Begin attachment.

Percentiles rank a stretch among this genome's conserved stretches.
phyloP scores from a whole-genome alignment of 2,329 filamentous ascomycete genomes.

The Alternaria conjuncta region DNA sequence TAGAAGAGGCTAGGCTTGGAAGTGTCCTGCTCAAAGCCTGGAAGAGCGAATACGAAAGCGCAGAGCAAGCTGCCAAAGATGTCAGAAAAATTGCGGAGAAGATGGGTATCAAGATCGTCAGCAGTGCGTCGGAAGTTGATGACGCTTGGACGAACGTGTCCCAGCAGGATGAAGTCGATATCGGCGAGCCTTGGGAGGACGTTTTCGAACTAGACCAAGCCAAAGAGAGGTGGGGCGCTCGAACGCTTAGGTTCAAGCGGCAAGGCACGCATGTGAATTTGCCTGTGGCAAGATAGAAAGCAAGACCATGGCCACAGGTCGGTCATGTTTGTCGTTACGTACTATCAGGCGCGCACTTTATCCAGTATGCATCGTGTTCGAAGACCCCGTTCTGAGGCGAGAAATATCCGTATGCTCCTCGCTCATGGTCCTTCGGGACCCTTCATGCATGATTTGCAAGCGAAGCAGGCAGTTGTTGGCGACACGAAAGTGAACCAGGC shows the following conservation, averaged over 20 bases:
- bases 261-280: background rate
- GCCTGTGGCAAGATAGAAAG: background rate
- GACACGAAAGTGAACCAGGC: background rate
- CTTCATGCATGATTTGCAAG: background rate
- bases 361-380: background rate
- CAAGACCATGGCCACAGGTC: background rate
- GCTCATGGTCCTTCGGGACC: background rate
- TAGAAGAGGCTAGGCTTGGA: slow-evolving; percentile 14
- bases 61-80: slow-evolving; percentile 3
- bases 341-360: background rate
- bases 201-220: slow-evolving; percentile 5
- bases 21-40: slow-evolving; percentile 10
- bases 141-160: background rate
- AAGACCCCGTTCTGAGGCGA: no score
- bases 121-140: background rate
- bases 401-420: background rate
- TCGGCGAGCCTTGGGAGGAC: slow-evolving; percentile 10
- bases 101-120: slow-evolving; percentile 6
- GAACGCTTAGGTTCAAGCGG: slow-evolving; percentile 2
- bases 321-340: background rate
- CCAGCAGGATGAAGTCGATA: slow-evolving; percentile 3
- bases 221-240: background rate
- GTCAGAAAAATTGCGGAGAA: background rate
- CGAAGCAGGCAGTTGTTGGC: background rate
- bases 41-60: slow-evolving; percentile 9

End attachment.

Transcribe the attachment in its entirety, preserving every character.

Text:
Percentiles rank a stretch among this genome's conserved stretches.
phyloP scores from a whole-genome alignment of 2,329 filamentous ascomycete genomes.

The Alternaria conjuncta region DNA sequence TAGAAGAGGCTAGGCTTGGAAGTGTCCTGCTCAAAGCCTGGAAGAGCGAATACGAAAGCGCAGAGCAAGCTGCCAAAGATGTCAGAAAAATTGCGGAGAAGATGGGTATCAAGATCGTCAGCAGTGCGTCGGAAGTTGATGACGCTTGGACGAACGTGTCCCAGCAGGATGAAGTCGATATCGGCGAGCCTTGGGAGGACGTTTTCGAACTAGACCAAGCCAAAGAGAGGTGGGGCGCTCGAACGCTTAGGTTCAAGCGGCAAGGCACGCATGTGAATTTGCCTGTGGCAAGATAGAAAGCAAGACCATGGCCACAGGTCGGTCATGTTTGTCGTTACGTACTATCAGGCGCGCACTTTATCCAGTATGCATCGTGTTCGAAGACCCCGTTCTGAGGCGAGAAATATCCGTATGCTCCTCGCTCATGGTCCTTCGGGACCCTTCATGCATGATTTGCAAGCGAAGCAGGCAGTTGTTGGCGACACGAAAGTGAACCAGGC shows the following conservation, averaged over 20 bases:
- bases 261-280: background rate
- GCCTGTGGCAAGATAGAAAG: background rate
- GACACGAAAGTGAACCAGGC: background rate
- CTTCATGCATGATTTGCAAG: background rate
- bases 361-380: background rate
- CAAGACCATGGCCACAGGTC: background rate
- GCTCATGGTCCTTCGGGACC: background rate
- TAGAAGAGGCTAGGCTTGGA: slow-evolving; percentile 14
- bases 61-80: slow-evolving; percentile 3
- bases 341-360: background rate
- bases 201-220: slow-evolving; percentile 5
- bases 21-40: slow-evolving; percentile 10
- bases 141-160: background rate
- AAGACCCCGTTCTGAGGCGA: no score
- bases 121-140: background rate
- bases 401-420: background rate
- TCGGCGAGCCTTGGGAGGAC: slow-evolving; percentile 10
- bases 101-120: slow-evolving; percentile 6
- GAACGCTTAGGTTCAAGCGG: slow-evolving; percentile 2
- bases 321-340: background rate
- CCAGCAGGATGAAGTCGATA: slow-evolving; percentile 3
- bases 221-240: background rate
- GTCAGAAAAATTGCGGAGAA: background rate
- CGAAGCAGGCAGTTGTTGGC: background rate
- bases 41-60: slow-evolving; percentile 9